We begin with the significant fact that throughout his life Paul was a practicing Jew who never ceased to insist that his gospel was first to the Jews, who also expected Jewish Christians to persist in their loyalty to the Torah of Judaism, and who assigned to the Jews in the Jews in the Christian [Church] no less than in the pre-Christian dispensation a place of peculiar importance. (p. 321)
It’s interesting that Rabbi Jacob Emden (which we are grateful to the Rosh Pina Project for bringing to our attention) came to pretty much the same conclusion:
For it is recognized that also the Nazarene and his disciples, especially Paul, warned concerning the Torah of the Israelites, to which all the circumcised are tied. And if they are truly Christians, they will observe their faith with truth, and not allow within their boundary this new unfit Messiah Shabbetai Zevi who came to destroy the earth.
But truly even according to the writers of the Gospels, a Jew is not permitted to leave his Torah, for Paul wrote in his letter to the Galatians (Gal. 5) “I, Paul, say to you that if you receive circumcision, the Messiah will do you no good at all. You can take it from me that every man who receives circumcision is under obligation to keep the entire Torah.” Again because of this he admonished in a letter to the Corinthians (1 Cor. 7) that the circumcised should not remove the marks of circumcision, nor should the uncircumcised circumcise themselves. . . .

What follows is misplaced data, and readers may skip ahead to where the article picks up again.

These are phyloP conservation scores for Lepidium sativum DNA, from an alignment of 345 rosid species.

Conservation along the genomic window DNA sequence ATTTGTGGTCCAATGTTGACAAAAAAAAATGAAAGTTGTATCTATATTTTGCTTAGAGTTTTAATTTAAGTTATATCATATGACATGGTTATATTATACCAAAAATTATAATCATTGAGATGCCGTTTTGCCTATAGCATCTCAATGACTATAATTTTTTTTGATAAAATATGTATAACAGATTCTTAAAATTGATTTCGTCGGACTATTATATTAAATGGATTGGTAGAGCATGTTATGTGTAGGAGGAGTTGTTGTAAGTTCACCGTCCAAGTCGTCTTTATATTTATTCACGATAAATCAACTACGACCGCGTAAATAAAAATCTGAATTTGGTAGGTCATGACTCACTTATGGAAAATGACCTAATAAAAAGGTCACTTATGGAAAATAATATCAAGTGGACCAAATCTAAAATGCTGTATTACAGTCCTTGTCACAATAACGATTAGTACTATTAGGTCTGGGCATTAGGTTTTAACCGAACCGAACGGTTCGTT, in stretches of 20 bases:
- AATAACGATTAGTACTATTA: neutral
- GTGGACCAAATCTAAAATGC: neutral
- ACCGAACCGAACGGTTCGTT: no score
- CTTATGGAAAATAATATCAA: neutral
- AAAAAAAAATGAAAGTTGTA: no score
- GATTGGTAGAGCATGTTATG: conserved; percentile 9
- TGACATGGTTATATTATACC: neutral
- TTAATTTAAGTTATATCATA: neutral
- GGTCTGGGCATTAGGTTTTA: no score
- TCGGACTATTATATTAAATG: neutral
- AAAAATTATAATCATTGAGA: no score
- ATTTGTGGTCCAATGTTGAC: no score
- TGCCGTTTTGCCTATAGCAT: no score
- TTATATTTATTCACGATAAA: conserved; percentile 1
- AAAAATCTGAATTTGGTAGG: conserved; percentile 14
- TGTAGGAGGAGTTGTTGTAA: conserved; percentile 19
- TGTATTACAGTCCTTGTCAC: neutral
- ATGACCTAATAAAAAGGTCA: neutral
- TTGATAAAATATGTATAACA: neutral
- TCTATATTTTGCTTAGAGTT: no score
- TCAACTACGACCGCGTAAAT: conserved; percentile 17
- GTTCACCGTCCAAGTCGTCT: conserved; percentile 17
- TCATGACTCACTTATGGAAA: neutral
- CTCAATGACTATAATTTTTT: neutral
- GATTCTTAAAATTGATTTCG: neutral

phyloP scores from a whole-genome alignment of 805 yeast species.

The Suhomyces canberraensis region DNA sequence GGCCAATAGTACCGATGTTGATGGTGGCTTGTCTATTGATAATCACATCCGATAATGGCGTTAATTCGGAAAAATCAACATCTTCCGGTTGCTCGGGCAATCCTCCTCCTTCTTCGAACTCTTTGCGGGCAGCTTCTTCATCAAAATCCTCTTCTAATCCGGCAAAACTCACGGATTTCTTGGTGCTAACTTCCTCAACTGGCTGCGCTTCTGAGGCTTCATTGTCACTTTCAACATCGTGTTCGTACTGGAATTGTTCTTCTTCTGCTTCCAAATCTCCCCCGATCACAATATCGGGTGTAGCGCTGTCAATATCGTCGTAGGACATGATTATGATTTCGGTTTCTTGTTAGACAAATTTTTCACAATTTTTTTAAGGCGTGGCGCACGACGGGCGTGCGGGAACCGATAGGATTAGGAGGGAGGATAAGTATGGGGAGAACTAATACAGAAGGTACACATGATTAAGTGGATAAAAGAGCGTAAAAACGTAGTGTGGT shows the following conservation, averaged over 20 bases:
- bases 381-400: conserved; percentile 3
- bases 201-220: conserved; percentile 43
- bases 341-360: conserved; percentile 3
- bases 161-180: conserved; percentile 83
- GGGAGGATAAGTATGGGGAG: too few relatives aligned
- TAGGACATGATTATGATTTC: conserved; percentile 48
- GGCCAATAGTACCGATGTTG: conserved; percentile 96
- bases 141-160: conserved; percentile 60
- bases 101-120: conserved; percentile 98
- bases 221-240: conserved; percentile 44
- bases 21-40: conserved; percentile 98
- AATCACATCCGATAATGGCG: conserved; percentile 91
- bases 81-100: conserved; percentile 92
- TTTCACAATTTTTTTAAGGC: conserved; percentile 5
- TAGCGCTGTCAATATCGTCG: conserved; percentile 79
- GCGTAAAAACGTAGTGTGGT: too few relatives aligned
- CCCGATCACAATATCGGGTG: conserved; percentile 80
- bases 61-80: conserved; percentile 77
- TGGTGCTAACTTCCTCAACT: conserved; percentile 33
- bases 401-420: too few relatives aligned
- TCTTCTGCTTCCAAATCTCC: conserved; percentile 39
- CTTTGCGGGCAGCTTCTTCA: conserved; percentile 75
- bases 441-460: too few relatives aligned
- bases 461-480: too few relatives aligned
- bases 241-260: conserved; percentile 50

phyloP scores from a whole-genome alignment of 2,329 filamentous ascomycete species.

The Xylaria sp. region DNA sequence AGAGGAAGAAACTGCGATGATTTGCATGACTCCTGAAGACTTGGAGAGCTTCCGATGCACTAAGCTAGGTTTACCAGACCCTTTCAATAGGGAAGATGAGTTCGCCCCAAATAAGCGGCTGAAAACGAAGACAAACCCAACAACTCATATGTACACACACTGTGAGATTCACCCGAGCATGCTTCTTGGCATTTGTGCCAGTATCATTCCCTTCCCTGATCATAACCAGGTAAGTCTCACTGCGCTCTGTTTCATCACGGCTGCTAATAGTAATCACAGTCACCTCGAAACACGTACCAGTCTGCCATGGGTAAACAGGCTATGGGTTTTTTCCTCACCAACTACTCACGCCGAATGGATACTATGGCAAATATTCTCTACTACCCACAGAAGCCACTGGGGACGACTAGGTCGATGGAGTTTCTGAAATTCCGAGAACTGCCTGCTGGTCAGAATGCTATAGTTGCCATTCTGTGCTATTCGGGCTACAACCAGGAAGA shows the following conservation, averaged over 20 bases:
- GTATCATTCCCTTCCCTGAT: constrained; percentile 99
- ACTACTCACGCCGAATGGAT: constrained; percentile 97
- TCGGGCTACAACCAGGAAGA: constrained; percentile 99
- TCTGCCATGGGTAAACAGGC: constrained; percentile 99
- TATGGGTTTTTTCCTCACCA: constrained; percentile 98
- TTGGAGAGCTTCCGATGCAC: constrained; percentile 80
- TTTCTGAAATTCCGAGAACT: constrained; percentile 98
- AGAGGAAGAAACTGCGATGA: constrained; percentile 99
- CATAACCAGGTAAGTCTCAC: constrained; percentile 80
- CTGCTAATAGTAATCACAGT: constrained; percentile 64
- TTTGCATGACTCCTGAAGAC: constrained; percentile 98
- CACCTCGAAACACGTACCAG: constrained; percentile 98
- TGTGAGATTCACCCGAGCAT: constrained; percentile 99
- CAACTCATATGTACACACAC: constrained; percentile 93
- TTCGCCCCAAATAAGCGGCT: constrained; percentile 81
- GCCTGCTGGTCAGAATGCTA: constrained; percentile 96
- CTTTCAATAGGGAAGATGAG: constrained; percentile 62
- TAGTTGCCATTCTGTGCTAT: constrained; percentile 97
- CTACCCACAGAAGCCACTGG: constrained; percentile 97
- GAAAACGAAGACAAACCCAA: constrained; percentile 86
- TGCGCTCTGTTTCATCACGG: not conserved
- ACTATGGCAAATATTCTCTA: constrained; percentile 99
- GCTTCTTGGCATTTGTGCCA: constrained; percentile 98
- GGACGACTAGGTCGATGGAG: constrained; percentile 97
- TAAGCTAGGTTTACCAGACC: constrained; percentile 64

But it is as I have said earlier–that the writers of the Gospels never meant to say that the Nazarene came to abolish Judaism, but only that he came to establish a religion for the Gentiles from that time onward.
It’s gratifying to see that what has been recognized by both Jewish and Christian scholars for over a century is starting to gain some currency in the mainline theologians of both religions: That Paul was indeed a Jew of the Jews, completely faithful to Hashem and His Torah, not an apostate who created a new religion. (For an example of a modern Jewish scholar on Paul, read the commentaries of Mark Nanos on Romans and Galatians.)
Gombis also correctly identifies the real challenge facing the early Ekklesia:
The problem in the early church, therefore, was not the temptation toward legalistic works righteousness. They faced the communal challenge of incorporating non-Jewish converts into the historically Jewish people of God. First-century Judaism didn’t have a legalism problem; it had an ethnocentrism problem. The first followers of Jesus were all Jewish, and had difficulty imagining that the God of Israel who sent Jesus Christ as their Savior could possibly save non-Jews without requiring them to convert to Judaism. This is the issue in Acts 15, when Christian Jews from Judea urged the Gentiles in Antioch, “Unless you are circumcised, according to the custom taught by Moses, you cannot be saved” (Acts 15:1).
While the early church leaders decided in theory that non-Jewish believers in Jesus were not required to become Jews (Acts 15:13-21), many churches struggled with the practical challenges of becoming healthy multiethnic communities. Paul, as pastor and theologian, addresses these challenges . . .